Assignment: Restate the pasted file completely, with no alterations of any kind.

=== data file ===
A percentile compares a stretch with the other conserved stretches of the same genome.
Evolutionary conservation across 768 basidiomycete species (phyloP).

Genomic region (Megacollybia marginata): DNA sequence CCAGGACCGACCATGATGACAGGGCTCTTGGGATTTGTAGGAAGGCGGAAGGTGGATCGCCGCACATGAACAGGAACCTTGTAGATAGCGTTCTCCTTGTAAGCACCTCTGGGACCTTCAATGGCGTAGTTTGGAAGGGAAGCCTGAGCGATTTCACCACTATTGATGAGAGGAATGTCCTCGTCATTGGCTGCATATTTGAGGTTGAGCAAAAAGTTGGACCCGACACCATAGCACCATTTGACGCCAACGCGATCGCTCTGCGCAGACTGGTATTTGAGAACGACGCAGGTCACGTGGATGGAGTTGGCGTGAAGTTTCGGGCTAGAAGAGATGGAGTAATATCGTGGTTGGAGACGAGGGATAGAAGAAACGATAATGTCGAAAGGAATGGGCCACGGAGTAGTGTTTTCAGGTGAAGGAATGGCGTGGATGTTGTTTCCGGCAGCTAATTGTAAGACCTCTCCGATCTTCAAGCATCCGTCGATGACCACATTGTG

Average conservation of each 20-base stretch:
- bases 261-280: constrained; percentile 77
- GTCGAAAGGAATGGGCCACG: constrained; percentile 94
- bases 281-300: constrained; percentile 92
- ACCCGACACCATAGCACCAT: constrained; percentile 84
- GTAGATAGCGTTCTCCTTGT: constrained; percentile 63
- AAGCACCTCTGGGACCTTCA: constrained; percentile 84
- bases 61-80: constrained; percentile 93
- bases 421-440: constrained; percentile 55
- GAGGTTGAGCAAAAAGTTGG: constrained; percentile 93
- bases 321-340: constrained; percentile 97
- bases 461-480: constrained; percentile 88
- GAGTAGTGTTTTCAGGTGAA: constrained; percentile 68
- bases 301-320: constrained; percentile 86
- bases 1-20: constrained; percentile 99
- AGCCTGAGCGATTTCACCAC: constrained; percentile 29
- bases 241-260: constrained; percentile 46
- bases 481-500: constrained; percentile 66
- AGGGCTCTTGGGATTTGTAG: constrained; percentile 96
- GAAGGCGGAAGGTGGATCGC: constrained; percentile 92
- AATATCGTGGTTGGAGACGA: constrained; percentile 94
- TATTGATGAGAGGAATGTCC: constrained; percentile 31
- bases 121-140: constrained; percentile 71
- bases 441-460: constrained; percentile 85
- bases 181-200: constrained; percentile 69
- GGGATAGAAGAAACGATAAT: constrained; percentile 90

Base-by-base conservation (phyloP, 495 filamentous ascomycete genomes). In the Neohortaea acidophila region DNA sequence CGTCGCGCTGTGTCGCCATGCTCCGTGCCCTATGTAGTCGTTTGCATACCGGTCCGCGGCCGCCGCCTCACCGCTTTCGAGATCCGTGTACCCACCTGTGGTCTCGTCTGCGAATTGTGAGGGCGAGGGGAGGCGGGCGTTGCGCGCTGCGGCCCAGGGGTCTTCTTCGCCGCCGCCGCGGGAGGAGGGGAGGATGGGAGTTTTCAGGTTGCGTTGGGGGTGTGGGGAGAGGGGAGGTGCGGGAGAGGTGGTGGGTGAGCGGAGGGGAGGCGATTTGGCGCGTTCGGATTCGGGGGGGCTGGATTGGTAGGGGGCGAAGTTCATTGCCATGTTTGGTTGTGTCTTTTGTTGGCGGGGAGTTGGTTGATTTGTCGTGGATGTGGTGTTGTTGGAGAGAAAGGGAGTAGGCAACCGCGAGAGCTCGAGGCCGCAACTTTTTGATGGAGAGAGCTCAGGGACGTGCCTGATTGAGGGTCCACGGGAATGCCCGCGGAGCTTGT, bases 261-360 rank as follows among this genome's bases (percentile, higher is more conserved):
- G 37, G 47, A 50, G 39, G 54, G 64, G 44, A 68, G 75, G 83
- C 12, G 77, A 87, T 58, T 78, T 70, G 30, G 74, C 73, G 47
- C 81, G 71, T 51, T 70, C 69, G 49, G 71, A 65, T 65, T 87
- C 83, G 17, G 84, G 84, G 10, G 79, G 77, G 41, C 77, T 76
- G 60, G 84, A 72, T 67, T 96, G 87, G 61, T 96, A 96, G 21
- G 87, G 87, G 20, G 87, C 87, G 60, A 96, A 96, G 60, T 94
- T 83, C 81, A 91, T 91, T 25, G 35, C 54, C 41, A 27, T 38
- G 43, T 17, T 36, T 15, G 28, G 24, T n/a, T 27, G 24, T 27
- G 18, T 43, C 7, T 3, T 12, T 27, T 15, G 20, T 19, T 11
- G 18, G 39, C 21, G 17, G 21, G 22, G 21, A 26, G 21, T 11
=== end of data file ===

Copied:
A percentile compares a stretch with the other conserved stretches of the same genome.
Evolutionary conservation across 768 basidiomycete species (phyloP).

Genomic region (Megacollybia marginata): DNA sequence CCAGGACCGACCATGATGACAGGGCTCTTGGGATTTGTAGGAAGGCGGAAGGTGGATCGCCGCACATGAACAGGAACCTTGTAGATAGCGTTCTCCTTGTAAGCACCTCTGGGACCTTCAATGGCGTAGTTTGGAAGGGAAGCCTGAGCGATTTCACCACTATTGATGAGAGGAATGTCCTCGTCATTGGCTGCATATTTGAGGTTGAGCAAAAAGTTGGACCCGACACCATAGCACCATTTGACGCCAACGCGATCGCTCTGCGCAGACTGGTATTTGAGAACGACGCAGGTCACGTGGATGGAGTTGGCGTGAAGTTTCGGGCTAGAAGAGATGGAGTAATATCGTGGTTGGAGACGAGGGATAGAAGAAACGATAATGTCGAAAGGAATGGGCCACGGAGTAGTGTTTTCAGGTGAAGGAATGGCGTGGATGTTGTTTCCGGCAGCTAATTGTAAGACCTCTCCGATCTTCAAGCATCCGTCGATGACCACATTGTG

Average conservation of each 20-base stretch:
- bases 261-280: constrained; percentile 77
- GTCGAAAGGAATGGGCCACG: constrained; percentile 94
- bases 281-300: constrained; percentile 92
- ACCCGACACCATAGCACCAT: constrained; percentile 84
- GTAGATAGCGTTCTCCTTGT: constrained; percentile 63
- AAGCACCTCTGGGACCTTCA: constrained; percentile 84
- bases 61-80: constrained; percentile 93
- bases 421-440: constrained; percentile 55
- GAGGTTGAGCAAAAAGTTGG: constrained; percentile 93
- bases 321-340: constrained; percentile 97
- bases 461-480: constrained; percentile 88
- GAGTAGTGTTTTCAGGTGAA: constrained; percentile 68
- bases 301-320: constrained; percentile 86
- bases 1-20: constrained; percentile 99
- AGCCTGAGCGATTTCACCAC: constrained; percentile 29
- bases 241-260: constrained; percentile 46
- bases 481-500: constrained; percentile 66
- AGGGCTCTTGGGATTTGTAG: constrained; percentile 96
- GAAGGCGGAAGGTGGATCGC: constrained; percentile 92
- AATATCGTGGTTGGAGACGA: constrained; percentile 94
- TATTGATGAGAGGAATGTCC: constrained; percentile 31
- bases 121-140: constrained; percentile 71
- bases 441-460: constrained; percentile 85
- bases 181-200: constrained; percentile 69
- GGGATAGAAGAAACGATAAT: constrained; percentile 90

Base-by-base conservation (phyloP, 495 filamentous ascomycete genomes). In the Neohortaea acidophila region DNA sequence CGTCGCGCTGTGTCGCCATGCTCCGTGCCCTATGTAGTCGTTTGCATACCGGTCCGCGGCCGCCGCCTCACCGCTTTCGAGATCCGTGTACCCACCTGTGGTCTCGTCTGCGAATTGTGAGGGCGAGGGGAGGCGGGCGTTGCGCGCTGCGGCCCAGGGGTCTTCTTCGCCGCCGCCGCGGGAGGAGGGGAGGATGGGAGTTTTCAGGTTGCGTTGGGGGTGTGGGGAGAGGGGAGGTGCGGGAGAGGTGGTGGGTGAGCGGAGGGGAGGCGATTTGGCGCGTTCGGATTCGGGGGGGCTGGATTGGTAGGGGGCGAAGTTCATTGCCATGTTTGGTTGTGTCTTTTGTTGGCGGGGAGTTGGTTGATTTGTCGTGGATGTGGTGTTGTTGGAGAGAAAGGGAGTAGGCAACCGCGAGAGCTCGAGGCCGCAACTTTTTGATGGAGAGAGCTCAGGGACGTGCCTGATTGAGGGTCCACGGGAATGCCCGCGGAGCTTGT, bases 261-360 rank as follows among this genome's bases (percentile, higher is more conserved):
- G 37, G 47, A 50, G 39, G 54, G 64, G 44, A 68, G 75, G 83
- C 12, G 77, A 87, T 58, T 78, T 70, G 30, G 74, C 73, G 47
- C 81, G 71, T 51, T 70, C 69, G 49, G 71, A 65, T 65, T 87
- C 83, G 17, G 84, G 84, G 10, G 79, G 77, G 41, C 77, T 76
- G 60, G 84, A 72, T 67, T 96, G 87, G 61, T 96, A 96, G 21
- G 87, G 87, G 20, G 87, C 87, G 60, A 96, A 96, G 60, T 94
- T 83, C 81, A 91, T 91, T 25, G 35, C 54, C 41, A 27, T 38
- G 43, T 17, T 36, T 15, G 28, G 24, T n/a, T 27, G 24, T 27
- G 18, T 43, C 7, T 3, T 12, T 27, T 15, G 20, T 19, T 11
- G 18, G 39, C 21, G 17, G 21, G 22, G 21, A 26, G 21, T 11